-- KANSAS CITY, Mo. -- The baseball fantasy camp that plops down once every three decades in Kansas City officially ended late Wednesday night, and it ended quietly -- with a Salvador Perez foul pop that settled into Pablo Sandoval's glove, Charlie Hayes-style, before the San Francisco Giants third baseman toppled to his back in a combination of exhaustion and disbelief.
The Kansas City Royals' dream died 90 feet from home plate in the person of left fielder Alex Gordon, whose evening ended with a disconsolate walk from the third-base bag to the first-base dugout rather than a frantic sprint home with the tying run.
And then, magically, something poignant materialized out of nowhere. As the San Francisco players celebrated in the infield and a few Royals fans ducked down the exits following the team's 3-2 loss, a chant gradually spread through the stands at Kauffman Stadium.
"Let's go, Roy-als! Let's go, Roy-als!"
The cheer -- and the applause that accompanied it -- reflected the newfound optimism that took root in Kansas City over an 8½-month span from the first day of spring training to the final out of the Fall Classic. The 2014 Royals did not claim the ultimate prize, as George Brett, Bret Saberhagen & Co. did during the heart of the Reagan administration, but they left an indelible mark on a proud baseball city with a success-starved fan base.
San Francisco's third title in five years and Madison Bumgarner's brilliant pitching will go down as the top stories of the 2014 postseason, but the Royals crafted quite a story of their own on their way to Miss Congeniality. They went 34-21 in August and September to clinch a wild-card berth, rallied from a late 7-3 deficit against Jon Lester to beat the Oakland A's in the play-in game, swept the Los Angeles Angels and Baltimore Orioles on their way to a record eight straight victories to begin a postseason, and pushed the Giants to the final out before falling tantalizingly short.
With the notable exception of spraying champagne on each other, it was precisely the step the Royals had hoped to take after vaulting from 72 to 86 wins in 2013 and finishing just short of the playoffs.
"Last year, at the end of the year, I was like, 'OK, I hope they got over the hump,'" Royals manager Ned Yost said. "There's no hoping anymore. These guys have gotten over the hump. They're still very, very hungry. It's a very dejected group in there right now. They didn't accomplish their goal. They know how close they came, and they're going to want to taste it again."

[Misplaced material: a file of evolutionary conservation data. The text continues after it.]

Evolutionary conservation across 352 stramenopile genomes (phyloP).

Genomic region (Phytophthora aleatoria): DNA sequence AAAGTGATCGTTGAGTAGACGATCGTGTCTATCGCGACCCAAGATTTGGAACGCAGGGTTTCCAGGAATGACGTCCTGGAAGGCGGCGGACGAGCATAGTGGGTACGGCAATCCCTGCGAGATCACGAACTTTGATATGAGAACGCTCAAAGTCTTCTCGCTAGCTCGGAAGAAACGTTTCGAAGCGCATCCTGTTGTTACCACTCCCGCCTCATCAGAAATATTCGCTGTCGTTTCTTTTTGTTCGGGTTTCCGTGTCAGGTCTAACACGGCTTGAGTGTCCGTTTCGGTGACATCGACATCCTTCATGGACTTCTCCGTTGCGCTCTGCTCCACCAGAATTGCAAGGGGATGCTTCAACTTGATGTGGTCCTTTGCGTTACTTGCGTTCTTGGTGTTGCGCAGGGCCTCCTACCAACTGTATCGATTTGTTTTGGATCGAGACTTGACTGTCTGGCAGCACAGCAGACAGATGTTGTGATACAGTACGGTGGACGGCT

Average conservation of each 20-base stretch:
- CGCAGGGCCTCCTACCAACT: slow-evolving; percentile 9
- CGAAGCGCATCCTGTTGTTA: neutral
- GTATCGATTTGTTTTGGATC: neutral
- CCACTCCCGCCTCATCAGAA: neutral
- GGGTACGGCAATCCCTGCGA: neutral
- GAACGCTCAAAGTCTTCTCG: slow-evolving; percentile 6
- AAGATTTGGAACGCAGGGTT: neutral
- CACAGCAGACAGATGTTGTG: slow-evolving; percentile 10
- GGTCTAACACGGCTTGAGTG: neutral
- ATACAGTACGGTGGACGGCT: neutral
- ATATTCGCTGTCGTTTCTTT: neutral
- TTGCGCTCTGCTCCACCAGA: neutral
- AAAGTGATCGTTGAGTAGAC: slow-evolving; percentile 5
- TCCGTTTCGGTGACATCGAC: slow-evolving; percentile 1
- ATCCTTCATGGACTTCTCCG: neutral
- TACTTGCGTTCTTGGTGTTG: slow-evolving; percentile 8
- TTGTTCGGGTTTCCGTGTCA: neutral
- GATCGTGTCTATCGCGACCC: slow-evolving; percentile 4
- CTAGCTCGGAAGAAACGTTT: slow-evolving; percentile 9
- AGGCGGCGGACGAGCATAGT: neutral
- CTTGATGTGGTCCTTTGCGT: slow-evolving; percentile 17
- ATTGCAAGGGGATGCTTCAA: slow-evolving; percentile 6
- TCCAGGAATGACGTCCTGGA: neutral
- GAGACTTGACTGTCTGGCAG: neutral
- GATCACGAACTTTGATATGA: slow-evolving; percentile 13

General manager Dayton Moore, who came to Kansas City from Atlanta in 2006 with specific ideas on how to build a contender on a limited budget, will not be leaving the organization to return to the Braves, as a brief flurry of media speculation had suggested. Instead, he'll try to make the needed upgrades to complement a Royals roster with a lot of pieces in place to contend again in 2015.
"The players here are different today than they were a month ago for this experience, no doubt," Moore said. "The only thing they'll think about as baseball players, from this day forward, is getting back on this stage."
In a down year for offense in baseball, the Royals succeeded with a quirky formula. They became the first team in history to qualify for the postseason while hitting the fewest homers and drawing the fewest walks in the majors. They won with defense, speed, starting pitching that was under-the-radar good and a back-end-of-the-bullpen threesome ( Kelvin Herrera, Wade Davis and Greg Holland) that demoralized opposing lineups in increments of 95 to 100 mph.
Where do the Royals go from here? Moore plans to confer with owner David Glass in the next couple of days to discuss finances and personnel moves. Outfielder Norichika Aoki is eligible for free agency, and veterans Raul Ibanez, Josh Willingham, Jason Frasor and Scott Downs are all retirement candidates. But two players will dominate the conversation in Kansas City over the next few days and possibly longer.
Pitcher James Shields, who arrived from Tampa Bay with Davis in December 2012 as part of a seven-player trade that sent prospects Wil Myers and Jake Odorizzi to the Rays, fulfilled his end of the bargain as a staff leader and 225-inning-per-year horse for Kansas City. He posted a disappointing 6.12 ERA in five starts and 25 innings this October, but he will enter the free-agent market as the third-most high-profile starter available, behind Max Scherzer and Lester.